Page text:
David Crangle of Transpoco Telematics tells us how the issue of driver fatigue has been pushed to the forefront of the safety agenda recently and how technology is helping to tackle the problem.

The fact that drunk, drugged and distracted drivers pose a danger to themselves and others is fairly well understood, but drivers suffering fatigue, though often overlooked as a risk, are every bit as dangerous.

Research carried out for the AA showed that 37% of UK drivers admitted to falling asleep at the wheel and 13% admit to actually falling asleep while driving. Men are three times as likely as women to say they have fallen asleep at the wheel.

In another example, the results of two studies on driver behaviour in Ireland were recently presented at the Road Safety Authority’s annual lecture, which dealt with the increasingly concerning theme of driver fatigue.

One study found that 24% of drivers in Ireland admitted they had driven at least once over the previous month when they were so tired, they had trouble keeping their eyes open while another study estimated that at least 16% of drivers had actually fallen asleep or nodded off while driving.

The traditional image of a fatigued driver is of someone behind the wheel late at night, possibly on the way to or from a holiday, but more frequently, tiredness is more often an issue with people driving for work and because of the number of hours driven rather than the time of day.

Driving for Work

Driving for work is a high-risk activity and people who do so are 40% more likely than other drivers to be involved in a collision. It is estimated that driving for work is a contributory factor accounting for between 1 and 3 road collisions every year.

There isn’t a specific offence of driving when tired but doing so significantly increases the chance of you committing other offences or causing a collision. The penalty for causing death by dangerous driving is up to 14 years imprisonment.



Symptoms and Causes of Driver Fatigue

Many drivers will have self confidence in their driving capabilities, but this can lead to failures in risk awareness. It is very difficult for drivers to accurately assess their own levels of fatigue, as the ability to self-assess becomes increasingly impaired as you get more fatigued.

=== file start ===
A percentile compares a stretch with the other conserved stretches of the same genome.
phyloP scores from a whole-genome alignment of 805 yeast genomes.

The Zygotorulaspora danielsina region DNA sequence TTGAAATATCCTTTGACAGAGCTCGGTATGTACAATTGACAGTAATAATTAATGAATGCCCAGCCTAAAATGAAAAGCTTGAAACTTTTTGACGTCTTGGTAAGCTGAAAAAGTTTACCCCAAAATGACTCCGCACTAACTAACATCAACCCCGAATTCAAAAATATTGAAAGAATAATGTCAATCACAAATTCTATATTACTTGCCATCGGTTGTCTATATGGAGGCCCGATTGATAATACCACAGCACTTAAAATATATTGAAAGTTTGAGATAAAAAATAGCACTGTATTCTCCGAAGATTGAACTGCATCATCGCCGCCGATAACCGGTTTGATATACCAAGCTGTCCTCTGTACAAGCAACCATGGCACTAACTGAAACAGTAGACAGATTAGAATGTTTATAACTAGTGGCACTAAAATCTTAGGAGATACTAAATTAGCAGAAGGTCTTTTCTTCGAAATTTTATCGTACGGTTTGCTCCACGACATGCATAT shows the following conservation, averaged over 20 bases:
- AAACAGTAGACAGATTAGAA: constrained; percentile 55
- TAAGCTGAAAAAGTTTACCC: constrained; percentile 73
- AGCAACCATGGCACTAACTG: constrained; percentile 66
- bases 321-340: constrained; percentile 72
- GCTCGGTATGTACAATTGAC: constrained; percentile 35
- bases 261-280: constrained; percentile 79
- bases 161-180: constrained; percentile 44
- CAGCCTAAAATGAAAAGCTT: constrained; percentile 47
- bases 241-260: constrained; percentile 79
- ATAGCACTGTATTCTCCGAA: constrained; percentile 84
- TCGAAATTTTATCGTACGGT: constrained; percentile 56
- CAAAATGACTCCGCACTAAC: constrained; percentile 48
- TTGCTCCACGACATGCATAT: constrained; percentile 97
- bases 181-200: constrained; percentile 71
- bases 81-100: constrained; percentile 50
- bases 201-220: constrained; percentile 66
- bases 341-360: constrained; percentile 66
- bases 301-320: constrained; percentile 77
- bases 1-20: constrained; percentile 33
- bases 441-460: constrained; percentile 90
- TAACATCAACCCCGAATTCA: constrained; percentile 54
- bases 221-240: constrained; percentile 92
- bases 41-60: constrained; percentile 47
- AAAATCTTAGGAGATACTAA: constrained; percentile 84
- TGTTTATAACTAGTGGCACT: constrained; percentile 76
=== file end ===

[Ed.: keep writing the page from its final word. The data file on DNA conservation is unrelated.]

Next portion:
The safest driver is an alert one whereas driving while tired reduces the ability to concentrate and be vigilant, which means it’s much harder to pay attention and make quick, responsible decisions. When concerned about fatigue there are a number of warning signs to look out for, including:

  • Trouble focusing or narrowing of attention
  • Head nodding or inability to keep the eyes open
  • Not remembering the last few minutes
  • Poor judgement leading to slower reaction time
  • Zoning out
  • Daydreaming and wandering thoughts
  • Constant yawning or rubbing your eyes
  • Drifting in the lane

If someone is experiencing any of these symptoms of driver fatigue, it is very likely that their driving performance is already impaired.

Research has also shown that drivers are more likely to fall asleep at the wheel in the early morning (between 2 and 6 am) and early afternoon (between 2 and 4 pm).

Driver fatigue can be as a result of:

  • Task overload (like in the case of highly demanding traffic conditions)
  • Task under-load (lower demanding traffic conditions that make the driver passive)
  • Sleep deprivation or sleep disorders.

Driving for work is one of the most dangerous things most employers ask staff to do and while drivers are responsible for how they drive, employers have a duty of care in helping to make driving for work safer.

There are 4 main measures that can be used to minimise driver fatigue:

  1. Education: fatigue management programmes and information to inform on risk perception and recommended behaviours can be effective for professional drivers
  2. Road infrastructure: the use of rumble strips or safety barriers and the creation of suitable rest areas can bring further help
  3. Regulations or their enforcement
  4. Technology today can provide a set of measures to fight driver fatigue, with advanced driver systems that warn the driver or will intervene

Independent research undertaken by Transpoco shows that up to 40% of collisions occur as a result of driver fatigue and that 90% could have been avoided by using Advanced Collision Management and Driver Assistance System (ADAS) technology. This solution detects and alerts drivers suffering with fatigue and is

being welcomed by companies and organisations operating large fleets of vehicles who are looking to improve driver safety and reduce the cost associated with accidents.



  • The AA
  • The Connaught Telegraph
  • The Road Safety Authority of Ireland
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